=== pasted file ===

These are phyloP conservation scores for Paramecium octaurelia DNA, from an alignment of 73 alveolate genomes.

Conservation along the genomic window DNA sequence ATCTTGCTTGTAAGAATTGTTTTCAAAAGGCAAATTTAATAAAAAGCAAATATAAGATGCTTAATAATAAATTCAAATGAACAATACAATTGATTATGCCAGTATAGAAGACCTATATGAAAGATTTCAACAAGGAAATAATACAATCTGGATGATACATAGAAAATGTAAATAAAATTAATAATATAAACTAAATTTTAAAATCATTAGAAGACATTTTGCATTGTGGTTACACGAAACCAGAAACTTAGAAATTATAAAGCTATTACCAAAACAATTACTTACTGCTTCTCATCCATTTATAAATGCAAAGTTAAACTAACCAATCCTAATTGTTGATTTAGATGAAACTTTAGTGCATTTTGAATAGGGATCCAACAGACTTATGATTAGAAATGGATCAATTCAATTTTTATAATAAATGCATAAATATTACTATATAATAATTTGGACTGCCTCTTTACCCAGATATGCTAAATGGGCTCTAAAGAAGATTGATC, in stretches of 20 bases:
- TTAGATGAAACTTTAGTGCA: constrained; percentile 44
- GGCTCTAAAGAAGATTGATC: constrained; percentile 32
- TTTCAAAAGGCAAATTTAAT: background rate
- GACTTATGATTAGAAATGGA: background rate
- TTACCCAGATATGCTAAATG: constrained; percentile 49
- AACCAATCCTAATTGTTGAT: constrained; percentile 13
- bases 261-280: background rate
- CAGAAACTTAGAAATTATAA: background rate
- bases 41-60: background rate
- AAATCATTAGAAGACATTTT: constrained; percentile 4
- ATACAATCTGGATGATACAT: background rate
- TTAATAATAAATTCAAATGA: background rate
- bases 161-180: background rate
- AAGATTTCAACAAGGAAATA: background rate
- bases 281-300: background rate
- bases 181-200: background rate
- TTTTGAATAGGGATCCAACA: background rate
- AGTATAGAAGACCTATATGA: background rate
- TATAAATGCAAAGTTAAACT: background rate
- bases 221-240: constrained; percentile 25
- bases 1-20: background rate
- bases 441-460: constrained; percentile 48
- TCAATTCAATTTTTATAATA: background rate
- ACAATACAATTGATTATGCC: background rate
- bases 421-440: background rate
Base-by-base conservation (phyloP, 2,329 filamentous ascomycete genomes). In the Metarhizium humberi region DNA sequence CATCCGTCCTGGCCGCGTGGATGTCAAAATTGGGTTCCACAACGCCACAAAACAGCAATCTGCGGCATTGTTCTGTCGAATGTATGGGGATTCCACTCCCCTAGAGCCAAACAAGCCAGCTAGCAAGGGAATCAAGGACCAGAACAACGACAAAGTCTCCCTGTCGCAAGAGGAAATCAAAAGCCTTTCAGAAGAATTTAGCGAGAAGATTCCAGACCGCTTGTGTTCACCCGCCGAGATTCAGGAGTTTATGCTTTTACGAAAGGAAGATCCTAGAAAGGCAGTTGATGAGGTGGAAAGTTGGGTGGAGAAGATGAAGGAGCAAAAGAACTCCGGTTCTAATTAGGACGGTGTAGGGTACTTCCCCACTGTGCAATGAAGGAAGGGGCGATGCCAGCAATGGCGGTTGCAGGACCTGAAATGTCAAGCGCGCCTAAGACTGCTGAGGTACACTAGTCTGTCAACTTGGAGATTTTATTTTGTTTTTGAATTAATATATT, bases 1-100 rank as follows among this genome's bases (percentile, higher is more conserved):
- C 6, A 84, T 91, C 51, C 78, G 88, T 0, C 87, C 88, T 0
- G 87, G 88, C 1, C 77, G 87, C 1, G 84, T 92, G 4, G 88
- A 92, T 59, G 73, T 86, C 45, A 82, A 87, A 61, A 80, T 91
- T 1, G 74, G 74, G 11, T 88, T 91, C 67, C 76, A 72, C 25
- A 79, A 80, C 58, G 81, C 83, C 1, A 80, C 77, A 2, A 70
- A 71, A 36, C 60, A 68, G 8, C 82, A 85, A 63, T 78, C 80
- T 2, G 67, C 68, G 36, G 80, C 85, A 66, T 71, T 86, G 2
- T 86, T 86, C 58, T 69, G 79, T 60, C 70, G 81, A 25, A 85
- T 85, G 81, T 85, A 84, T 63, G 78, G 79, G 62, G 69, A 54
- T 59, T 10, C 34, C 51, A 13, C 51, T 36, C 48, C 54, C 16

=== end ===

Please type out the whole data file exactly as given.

These are phyloP conservation scores for Paramecium octaurelia DNA, from an alignment of 73 alveolate genomes.

Conservation along the genomic window DNA sequence ATCTTGCTTGTAAGAATTGTTTTCAAAAGGCAAATTTAATAAAAAGCAAATATAAGATGCTTAATAATAAATTCAAATGAACAATACAATTGATTATGCCAGTATAGAAGACCTATATGAAAGATTTCAACAAGGAAATAATACAATCTGGATGATACATAGAAAATGTAAATAAAATTAATAATATAAACTAAATTTTAAAATCATTAGAAGACATTTTGCATTGTGGTTACACGAAACCAGAAACTTAGAAATTATAAAGCTATTACCAAAACAATTACTTACTGCTTCTCATCCATTTATAAATGCAAAGTTAAACTAACCAATCCTAATTGTTGATTTAGATGAAACTTTAGTGCATTTTGAATAGGGATCCAACAGACTTATGATTAGAAATGGATCAATTCAATTTTTATAATAAATGCATAAATATTACTATATAATAATTTGGACTGCCTCTTTACCCAGATATGCTAAATGGGCTCTAAAGAAGATTGATC, in stretches of 20 bases:
- TTAGATGAAACTTTAGTGCA: constrained; percentile 44
- GGCTCTAAAGAAGATTGATC: constrained; percentile 32
- TTTCAAAAGGCAAATTTAAT: background rate
- GACTTATGATTAGAAATGGA: background rate
- TTACCCAGATATGCTAAATG: constrained; percentile 49
- AACCAATCCTAATTGTTGAT: constrained; percentile 13
- bases 261-280: background rate
- CAGAAACTTAGAAATTATAA: background rate
- bases 41-60: background rate
- AAATCATTAGAAGACATTTT: constrained; percentile 4
- ATACAATCTGGATGATACAT: background rate
- TTAATAATAAATTCAAATGA: background rate
- bases 161-180: background rate
- AAGATTTCAACAAGGAAATA: background rate
- bases 281-300: background rate
- bases 181-200: background rate
- TTTTGAATAGGGATCCAACA: background rate
- AGTATAGAAGACCTATATGA: background rate
- TATAAATGCAAAGTTAAACT: background rate
- bases 221-240: constrained; percentile 25
- bases 1-20: background rate
- bases 441-460: constrained; percentile 48
- TCAATTCAATTTTTATAATA: background rate
- ACAATACAATTGATTATGCC: background rate
- bases 421-440: background rate
Base-by-base conservation (phyloP, 2,329 filamentous ascomycete genomes). In the Metarhizium humberi region DNA sequence CATCCGTCCTGGCCGCGTGGATGTCAAAATTGGGTTCCACAACGCCACAAAACAGCAATCTGCGGCATTGTTCTGTCGAATGTATGGGGATTCCACTCCCCTAGAGCCAAACAAGCCAGCTAGCAAGGGAATCAAGGACCAGAACAACGACAAAGTCTCCCTGTCGCAAGAGGAAATCAAAAGCCTTTCAGAAGAATTTAGCGAGAAGATTCCAGACCGCTTGTGTTCACCCGCCGAGATTCAGGAGTTTATGCTTTTACGAAAGGAAGATCCTAGAAAGGCAGTTGATGAGGTGGAAAGTTGGGTGGAGAAGATGAAGGAGCAAAAGAACTCCGGTTCTAATTAGGACGGTGTAGGGTACTTCCCCACTGTGCAATGAAGGAAGGGGCGATGCCAGCAATGGCGGTTGCAGGACCTGAAATGTCAAGCGCGCCTAAGACTGCTGAGGTACACTAGTCTGTCAACTTGGAGATTTTATTTTGTTTTTGAATTAATATATT, bases 1-100 rank as follows among this genome's bases (percentile, higher is more conserved):
- C 6, A 84, T 91, C 51, C 78, G 88, T 0, C 87, C 88, T 0
- G 87, G 88, C 1, C 77, G 87, C 1, G 84, T 92, G 4, G 88
- A 92, T 59, G 73, T 86, C 45, A 82, A 87, A 61, A 80, T 91
- T 1, G 74, G 74, G 11, T 88, T 91, C 67, C 76, A 72, C 25
- A 79, A 80, C 58, G 81, C 83, C 1, A 80, C 77, A 2, A 70
- A 71, A 36, C 60, A 68, G 8, C 82, A 85, A 63, T 78, C 80
- T 2, G 67, C 68, G 36, G 80, C 85, A 66, T 71, T 86, G 2
- T 86, T 86, C 58, T 69, G 79, T 60, C 70, G 81, A 25, A 85
- T 85, G 81, T 85, A 84, T 63, G 78, G 79, G 62, G 69, A 54
- T 59, T 10, C 34, C 51, A 13, C 51, T 36, C 48, C 54, C 16